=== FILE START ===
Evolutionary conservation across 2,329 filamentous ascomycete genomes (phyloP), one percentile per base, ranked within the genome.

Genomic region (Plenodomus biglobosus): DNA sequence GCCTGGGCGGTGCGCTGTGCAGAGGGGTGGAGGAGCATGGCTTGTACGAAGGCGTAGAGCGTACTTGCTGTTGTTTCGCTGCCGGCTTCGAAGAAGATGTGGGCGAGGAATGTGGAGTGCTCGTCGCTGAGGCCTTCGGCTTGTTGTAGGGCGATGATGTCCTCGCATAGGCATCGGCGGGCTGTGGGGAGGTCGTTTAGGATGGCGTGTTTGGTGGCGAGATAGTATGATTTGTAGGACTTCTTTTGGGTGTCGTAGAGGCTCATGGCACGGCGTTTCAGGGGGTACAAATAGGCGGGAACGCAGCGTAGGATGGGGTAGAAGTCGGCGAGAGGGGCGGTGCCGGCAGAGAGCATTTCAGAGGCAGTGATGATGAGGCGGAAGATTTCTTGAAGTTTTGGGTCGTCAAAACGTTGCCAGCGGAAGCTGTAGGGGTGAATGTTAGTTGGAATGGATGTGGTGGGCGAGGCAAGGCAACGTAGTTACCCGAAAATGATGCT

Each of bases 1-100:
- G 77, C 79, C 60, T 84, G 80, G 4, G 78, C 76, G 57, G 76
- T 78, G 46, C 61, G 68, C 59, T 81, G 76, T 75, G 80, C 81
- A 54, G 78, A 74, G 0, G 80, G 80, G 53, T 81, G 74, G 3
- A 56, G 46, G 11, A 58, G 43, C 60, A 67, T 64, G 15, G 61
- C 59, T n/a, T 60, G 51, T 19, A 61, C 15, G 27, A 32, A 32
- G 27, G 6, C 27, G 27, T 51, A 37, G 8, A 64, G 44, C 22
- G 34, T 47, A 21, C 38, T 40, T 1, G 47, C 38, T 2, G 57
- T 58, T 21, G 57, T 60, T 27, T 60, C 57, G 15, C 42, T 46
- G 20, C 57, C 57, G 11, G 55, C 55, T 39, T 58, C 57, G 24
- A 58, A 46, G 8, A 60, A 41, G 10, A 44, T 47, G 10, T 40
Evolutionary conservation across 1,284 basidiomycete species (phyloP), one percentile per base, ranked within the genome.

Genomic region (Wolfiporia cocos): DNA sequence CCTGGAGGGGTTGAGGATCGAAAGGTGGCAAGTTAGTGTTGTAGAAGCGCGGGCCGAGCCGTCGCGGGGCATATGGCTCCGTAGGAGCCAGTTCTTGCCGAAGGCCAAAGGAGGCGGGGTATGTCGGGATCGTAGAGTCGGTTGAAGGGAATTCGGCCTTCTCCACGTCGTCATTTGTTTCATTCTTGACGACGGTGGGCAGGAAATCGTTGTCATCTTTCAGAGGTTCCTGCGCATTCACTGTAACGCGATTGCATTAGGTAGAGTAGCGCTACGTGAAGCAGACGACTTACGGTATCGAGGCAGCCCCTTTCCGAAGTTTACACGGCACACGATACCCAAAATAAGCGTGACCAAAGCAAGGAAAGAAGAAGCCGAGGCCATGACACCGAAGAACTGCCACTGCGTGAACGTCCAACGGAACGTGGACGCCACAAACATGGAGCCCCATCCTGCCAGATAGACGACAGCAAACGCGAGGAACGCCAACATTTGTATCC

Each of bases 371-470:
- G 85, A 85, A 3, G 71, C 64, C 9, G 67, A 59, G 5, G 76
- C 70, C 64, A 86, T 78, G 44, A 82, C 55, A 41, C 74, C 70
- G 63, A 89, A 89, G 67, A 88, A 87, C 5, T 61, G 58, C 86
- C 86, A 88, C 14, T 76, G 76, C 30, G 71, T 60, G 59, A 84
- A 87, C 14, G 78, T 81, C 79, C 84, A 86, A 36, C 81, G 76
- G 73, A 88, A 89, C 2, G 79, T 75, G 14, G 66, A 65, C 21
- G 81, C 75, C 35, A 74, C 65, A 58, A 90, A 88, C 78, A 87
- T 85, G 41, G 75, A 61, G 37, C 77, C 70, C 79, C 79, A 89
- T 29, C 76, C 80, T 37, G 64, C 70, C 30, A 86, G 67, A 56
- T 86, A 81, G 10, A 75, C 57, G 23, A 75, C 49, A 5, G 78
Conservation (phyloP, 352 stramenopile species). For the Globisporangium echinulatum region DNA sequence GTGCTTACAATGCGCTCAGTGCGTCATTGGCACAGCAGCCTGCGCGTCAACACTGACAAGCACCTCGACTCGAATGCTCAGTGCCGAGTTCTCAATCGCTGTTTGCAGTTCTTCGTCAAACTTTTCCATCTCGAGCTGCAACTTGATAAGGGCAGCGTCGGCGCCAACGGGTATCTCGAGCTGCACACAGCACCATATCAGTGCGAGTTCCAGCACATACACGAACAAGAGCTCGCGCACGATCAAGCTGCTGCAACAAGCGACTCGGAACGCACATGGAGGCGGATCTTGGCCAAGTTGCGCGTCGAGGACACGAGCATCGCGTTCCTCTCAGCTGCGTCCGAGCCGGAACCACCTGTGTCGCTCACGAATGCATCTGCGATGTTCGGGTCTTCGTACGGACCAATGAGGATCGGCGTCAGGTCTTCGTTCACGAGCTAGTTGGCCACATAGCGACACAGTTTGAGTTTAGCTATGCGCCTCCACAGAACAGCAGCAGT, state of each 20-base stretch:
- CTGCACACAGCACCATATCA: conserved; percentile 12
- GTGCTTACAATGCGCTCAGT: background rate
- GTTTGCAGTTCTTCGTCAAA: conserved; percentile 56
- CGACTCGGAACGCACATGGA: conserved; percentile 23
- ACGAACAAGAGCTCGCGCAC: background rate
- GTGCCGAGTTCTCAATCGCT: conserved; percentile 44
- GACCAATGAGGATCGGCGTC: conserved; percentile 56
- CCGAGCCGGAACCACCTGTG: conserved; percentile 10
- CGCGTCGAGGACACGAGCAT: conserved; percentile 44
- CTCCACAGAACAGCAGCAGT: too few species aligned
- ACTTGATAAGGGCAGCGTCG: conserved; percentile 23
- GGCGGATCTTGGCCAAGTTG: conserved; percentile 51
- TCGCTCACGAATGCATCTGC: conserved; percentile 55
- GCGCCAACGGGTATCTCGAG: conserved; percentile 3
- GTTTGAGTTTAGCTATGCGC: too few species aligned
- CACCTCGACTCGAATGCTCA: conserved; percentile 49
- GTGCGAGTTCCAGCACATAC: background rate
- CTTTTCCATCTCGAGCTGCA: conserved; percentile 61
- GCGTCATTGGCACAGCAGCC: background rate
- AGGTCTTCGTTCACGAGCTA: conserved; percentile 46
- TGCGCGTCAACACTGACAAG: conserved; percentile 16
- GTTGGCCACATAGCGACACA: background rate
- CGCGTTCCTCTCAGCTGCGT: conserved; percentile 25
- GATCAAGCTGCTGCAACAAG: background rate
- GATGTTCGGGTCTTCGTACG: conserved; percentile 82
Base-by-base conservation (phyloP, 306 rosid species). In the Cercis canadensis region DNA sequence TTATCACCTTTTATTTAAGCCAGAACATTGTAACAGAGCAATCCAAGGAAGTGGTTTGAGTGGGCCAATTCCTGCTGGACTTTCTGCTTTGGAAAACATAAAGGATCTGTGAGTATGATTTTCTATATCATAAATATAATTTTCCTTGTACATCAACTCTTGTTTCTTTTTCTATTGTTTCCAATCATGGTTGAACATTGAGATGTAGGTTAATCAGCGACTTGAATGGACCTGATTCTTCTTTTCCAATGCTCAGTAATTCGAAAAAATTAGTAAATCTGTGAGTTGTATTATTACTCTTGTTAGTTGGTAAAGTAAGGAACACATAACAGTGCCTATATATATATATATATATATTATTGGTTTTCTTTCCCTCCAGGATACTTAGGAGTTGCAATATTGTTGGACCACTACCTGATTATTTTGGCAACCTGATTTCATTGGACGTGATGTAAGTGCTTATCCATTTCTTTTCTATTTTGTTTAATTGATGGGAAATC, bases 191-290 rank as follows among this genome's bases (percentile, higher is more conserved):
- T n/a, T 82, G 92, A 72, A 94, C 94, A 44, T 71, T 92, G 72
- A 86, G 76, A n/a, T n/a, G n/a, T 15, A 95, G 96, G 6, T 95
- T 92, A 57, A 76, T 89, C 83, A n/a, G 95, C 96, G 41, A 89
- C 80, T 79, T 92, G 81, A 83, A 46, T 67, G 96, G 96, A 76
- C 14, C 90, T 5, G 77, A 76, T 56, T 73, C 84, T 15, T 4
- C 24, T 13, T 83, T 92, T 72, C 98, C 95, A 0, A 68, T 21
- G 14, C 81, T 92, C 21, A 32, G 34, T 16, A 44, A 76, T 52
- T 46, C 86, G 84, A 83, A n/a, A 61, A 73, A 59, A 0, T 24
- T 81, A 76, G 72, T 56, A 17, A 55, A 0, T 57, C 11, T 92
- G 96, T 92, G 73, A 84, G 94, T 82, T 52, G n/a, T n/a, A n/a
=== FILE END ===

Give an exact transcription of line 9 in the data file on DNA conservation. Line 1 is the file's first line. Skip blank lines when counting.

- G 27, G 6, C 27, G 27, T 51, A 37, G 8, A 64, G 44, C 22